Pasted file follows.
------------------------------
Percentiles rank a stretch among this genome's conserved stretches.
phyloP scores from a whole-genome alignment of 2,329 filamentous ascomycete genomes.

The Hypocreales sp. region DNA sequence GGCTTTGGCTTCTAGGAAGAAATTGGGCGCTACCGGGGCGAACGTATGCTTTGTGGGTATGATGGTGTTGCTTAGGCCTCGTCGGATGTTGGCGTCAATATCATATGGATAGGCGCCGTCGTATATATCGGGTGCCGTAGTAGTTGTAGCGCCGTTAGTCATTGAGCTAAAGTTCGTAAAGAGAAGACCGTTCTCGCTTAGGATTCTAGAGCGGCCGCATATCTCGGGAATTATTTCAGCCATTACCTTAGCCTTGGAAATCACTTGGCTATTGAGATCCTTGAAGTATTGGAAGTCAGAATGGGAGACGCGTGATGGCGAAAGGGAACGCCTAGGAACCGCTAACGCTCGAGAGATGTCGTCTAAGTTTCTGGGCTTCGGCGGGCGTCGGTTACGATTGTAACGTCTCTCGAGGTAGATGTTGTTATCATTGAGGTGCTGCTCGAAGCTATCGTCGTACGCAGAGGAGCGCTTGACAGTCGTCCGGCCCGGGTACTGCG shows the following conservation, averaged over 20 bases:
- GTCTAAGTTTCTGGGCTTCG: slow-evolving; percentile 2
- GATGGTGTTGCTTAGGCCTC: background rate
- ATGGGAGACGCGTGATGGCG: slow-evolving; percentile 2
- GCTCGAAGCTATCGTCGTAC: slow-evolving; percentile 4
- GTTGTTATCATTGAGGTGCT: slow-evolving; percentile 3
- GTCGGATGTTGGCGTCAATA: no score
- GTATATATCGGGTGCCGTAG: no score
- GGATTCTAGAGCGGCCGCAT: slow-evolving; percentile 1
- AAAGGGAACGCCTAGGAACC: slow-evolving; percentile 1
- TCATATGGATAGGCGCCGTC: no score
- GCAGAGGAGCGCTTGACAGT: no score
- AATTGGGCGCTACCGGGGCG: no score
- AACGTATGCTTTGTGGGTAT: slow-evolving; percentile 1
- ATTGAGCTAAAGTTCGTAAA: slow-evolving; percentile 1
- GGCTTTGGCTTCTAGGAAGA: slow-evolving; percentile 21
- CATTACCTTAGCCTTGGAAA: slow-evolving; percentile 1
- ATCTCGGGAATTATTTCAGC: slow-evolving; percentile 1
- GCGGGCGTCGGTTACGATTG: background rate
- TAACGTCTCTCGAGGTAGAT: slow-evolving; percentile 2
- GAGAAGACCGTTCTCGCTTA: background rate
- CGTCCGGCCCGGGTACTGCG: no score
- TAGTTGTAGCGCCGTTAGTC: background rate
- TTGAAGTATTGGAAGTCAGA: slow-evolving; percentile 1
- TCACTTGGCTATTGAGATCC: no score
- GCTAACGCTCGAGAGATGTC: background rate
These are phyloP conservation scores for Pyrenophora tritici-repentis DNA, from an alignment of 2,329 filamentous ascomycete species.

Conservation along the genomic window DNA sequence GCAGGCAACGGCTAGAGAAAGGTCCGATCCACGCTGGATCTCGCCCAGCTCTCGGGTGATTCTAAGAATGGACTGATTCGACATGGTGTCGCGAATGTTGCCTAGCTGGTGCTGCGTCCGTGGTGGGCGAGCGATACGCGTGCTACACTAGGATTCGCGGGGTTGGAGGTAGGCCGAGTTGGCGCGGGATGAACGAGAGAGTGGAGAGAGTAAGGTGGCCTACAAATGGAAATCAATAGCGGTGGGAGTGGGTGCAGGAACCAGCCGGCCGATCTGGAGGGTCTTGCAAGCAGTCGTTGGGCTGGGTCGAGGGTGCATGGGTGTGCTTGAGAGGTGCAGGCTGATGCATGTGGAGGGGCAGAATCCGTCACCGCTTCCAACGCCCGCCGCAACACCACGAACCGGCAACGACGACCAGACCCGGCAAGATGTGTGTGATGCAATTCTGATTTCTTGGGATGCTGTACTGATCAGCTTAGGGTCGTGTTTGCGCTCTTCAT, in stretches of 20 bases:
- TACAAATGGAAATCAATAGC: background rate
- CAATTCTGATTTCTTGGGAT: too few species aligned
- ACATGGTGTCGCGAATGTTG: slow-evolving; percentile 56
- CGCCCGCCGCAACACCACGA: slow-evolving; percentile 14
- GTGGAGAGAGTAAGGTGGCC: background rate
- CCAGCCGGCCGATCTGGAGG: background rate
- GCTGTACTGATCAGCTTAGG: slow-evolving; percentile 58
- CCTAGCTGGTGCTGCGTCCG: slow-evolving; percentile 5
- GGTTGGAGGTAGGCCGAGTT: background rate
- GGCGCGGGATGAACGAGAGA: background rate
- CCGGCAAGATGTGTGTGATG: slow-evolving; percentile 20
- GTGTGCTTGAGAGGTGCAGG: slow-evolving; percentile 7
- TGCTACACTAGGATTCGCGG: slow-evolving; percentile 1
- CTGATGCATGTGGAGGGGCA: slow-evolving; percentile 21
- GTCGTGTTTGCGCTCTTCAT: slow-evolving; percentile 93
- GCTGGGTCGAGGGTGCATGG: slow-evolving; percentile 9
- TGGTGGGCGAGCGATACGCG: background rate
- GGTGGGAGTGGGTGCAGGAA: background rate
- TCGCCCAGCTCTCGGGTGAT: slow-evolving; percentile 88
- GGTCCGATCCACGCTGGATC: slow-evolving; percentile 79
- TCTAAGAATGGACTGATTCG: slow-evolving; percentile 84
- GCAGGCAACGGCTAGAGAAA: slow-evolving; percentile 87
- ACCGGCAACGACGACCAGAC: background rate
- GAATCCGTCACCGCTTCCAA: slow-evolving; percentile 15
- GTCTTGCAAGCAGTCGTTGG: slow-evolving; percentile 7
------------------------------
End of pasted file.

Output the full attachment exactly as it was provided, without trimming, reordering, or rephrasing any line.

Percentiles rank a stretch among this genome's conserved stretches.
phyloP scores from a whole-genome alignment of 2,329 filamentous ascomycete genomes.

The Hypocreales sp. region DNA sequence GGCTTTGGCTTCTAGGAAGAAATTGGGCGCTACCGGGGCGAACGTATGCTTTGTGGGTATGATGGTGTTGCTTAGGCCTCGTCGGATGTTGGCGTCAATATCATATGGATAGGCGCCGTCGTATATATCGGGTGCCGTAGTAGTTGTAGCGCCGTTAGTCATTGAGCTAAAGTTCGTAAAGAGAAGACCGTTCTCGCTTAGGATTCTAGAGCGGCCGCATATCTCGGGAATTATTTCAGCCATTACCTTAGCCTTGGAAATCACTTGGCTATTGAGATCCTTGAAGTATTGGAAGTCAGAATGGGAGACGCGTGATGGCGAAAGGGAACGCCTAGGAACCGCTAACGCTCGAGAGATGTCGTCTAAGTTTCTGGGCTTCGGCGGGCGTCGGTTACGATTGTAACGTCTCTCGAGGTAGATGTTGTTATCATTGAGGTGCTGCTCGAAGCTATCGTCGTACGCAGAGGAGCGCTTGACAGTCGTCCGGCCCGGGTACTGCG shows the following conservation, averaged over 20 bases:
- GTCTAAGTTTCTGGGCTTCG: slow-evolving; percentile 2
- GATGGTGTTGCTTAGGCCTC: background rate
- ATGGGAGACGCGTGATGGCG: slow-evolving; percentile 2
- GCTCGAAGCTATCGTCGTAC: slow-evolving; percentile 4
- GTTGTTATCATTGAGGTGCT: slow-evolving; percentile 3
- GTCGGATGTTGGCGTCAATA: no score
- GTATATATCGGGTGCCGTAG: no score
- GGATTCTAGAGCGGCCGCAT: slow-evolving; percentile 1
- AAAGGGAACGCCTAGGAACC: slow-evolving; percentile 1
- TCATATGGATAGGCGCCGTC: no score
- GCAGAGGAGCGCTTGACAGT: no score
- AATTGGGCGCTACCGGGGCG: no score
- AACGTATGCTTTGTGGGTAT: slow-evolving; percentile 1
- ATTGAGCTAAAGTTCGTAAA: slow-evolving; percentile 1
- GGCTTTGGCTTCTAGGAAGA: slow-evolving; percentile 21
- CATTACCTTAGCCTTGGAAA: slow-evolving; percentile 1
- ATCTCGGGAATTATTTCAGC: slow-evolving; percentile 1
- GCGGGCGTCGGTTACGATTG: background rate
- TAACGTCTCTCGAGGTAGAT: slow-evolving; percentile 2
- GAGAAGACCGTTCTCGCTTA: background rate
- CGTCCGGCCCGGGTACTGCG: no score
- TAGTTGTAGCGCCGTTAGTC: background rate
- TTGAAGTATTGGAAGTCAGA: slow-evolving; percentile 1
- TCACTTGGCTATTGAGATCC: no score
- GCTAACGCTCGAGAGATGTC: background rate
These are phyloP conservation scores for Pyrenophora tritici-repentis DNA, from an alignment of 2,329 filamentous ascomycete species.

Conservation along the genomic window DNA sequence GCAGGCAACGGCTAGAGAAAGGTCCGATCCACGCTGGATCTCGCCCAGCTCTCGGGTGATTCTAAGAATGGACTGATTCGACATGGTGTCGCGAATGTTGCCTAGCTGGTGCTGCGTCCGTGGTGGGCGAGCGATACGCGTGCTACACTAGGATTCGCGGGGTTGGAGGTAGGCCGAGTTGGCGCGGGATGAACGAGAGAGTGGAGAGAGTAAGGTGGCCTACAAATGGAAATCAATAGCGGTGGGAGTGGGTGCAGGAACCAGCCGGCCGATCTGGAGGGTCTTGCAAGCAGTCGTTGGGCTGGGTCGAGGGTGCATGGGTGTGCTTGAGAGGTGCAGGCTGATGCATGTGGAGGGGCAGAATCCGTCACCGCTTCCAACGCCCGCCGCAACACCACGAACCGGCAACGACGACCAGACCCGGCAAGATGTGTGTGATGCAATTCTGATTTCTTGGGATGCTGTACTGATCAGCTTAGGGTCGTGTTTGCGCTCTTCAT, in stretches of 20 bases:
- TACAAATGGAAATCAATAGC: background rate
- CAATTCTGATTTCTTGGGAT: too few species aligned
- ACATGGTGTCGCGAATGTTG: slow-evolving; percentile 56
- CGCCCGCCGCAACACCACGA: slow-evolving; percentile 14
- GTGGAGAGAGTAAGGTGGCC: background rate
- CCAGCCGGCCGATCTGGAGG: background rate
- GCTGTACTGATCAGCTTAGG: slow-evolving; percentile 58
- CCTAGCTGGTGCTGCGTCCG: slow-evolving; percentile 5
- GGTTGGAGGTAGGCCGAGTT: background rate
- GGCGCGGGATGAACGAGAGA: background rate
- CCGGCAAGATGTGTGTGATG: slow-evolving; percentile 20
- GTGTGCTTGAGAGGTGCAGG: slow-evolving; percentile 7
- TGCTACACTAGGATTCGCGG: slow-evolving; percentile 1
- CTGATGCATGTGGAGGGGCA: slow-evolving; percentile 21
- GTCGTGTTTGCGCTCTTCAT: slow-evolving; percentile 93
- GCTGGGTCGAGGGTGCATGG: slow-evolving; percentile 9
- TGGTGGGCGAGCGATACGCG: background rate
- GGTGGGAGTGGGTGCAGGAA: background rate
- TCGCCCAGCTCTCGGGTGAT: slow-evolving; percentile 88
- GGTCCGATCCACGCTGGATC: slow-evolving; percentile 79
- TCTAAGAATGGACTGATTCG: slow-evolving; percentile 84
- GCAGGCAACGGCTAGAGAAA: slow-evolving; percentile 87
- ACCGGCAACGACGACCAGAC: background rate
- GAATCCGTCACCGCTTCCAA: slow-evolving; percentile 15
- GTCTTGCAAGCAGTCGTTGG: slow-evolving; percentile 7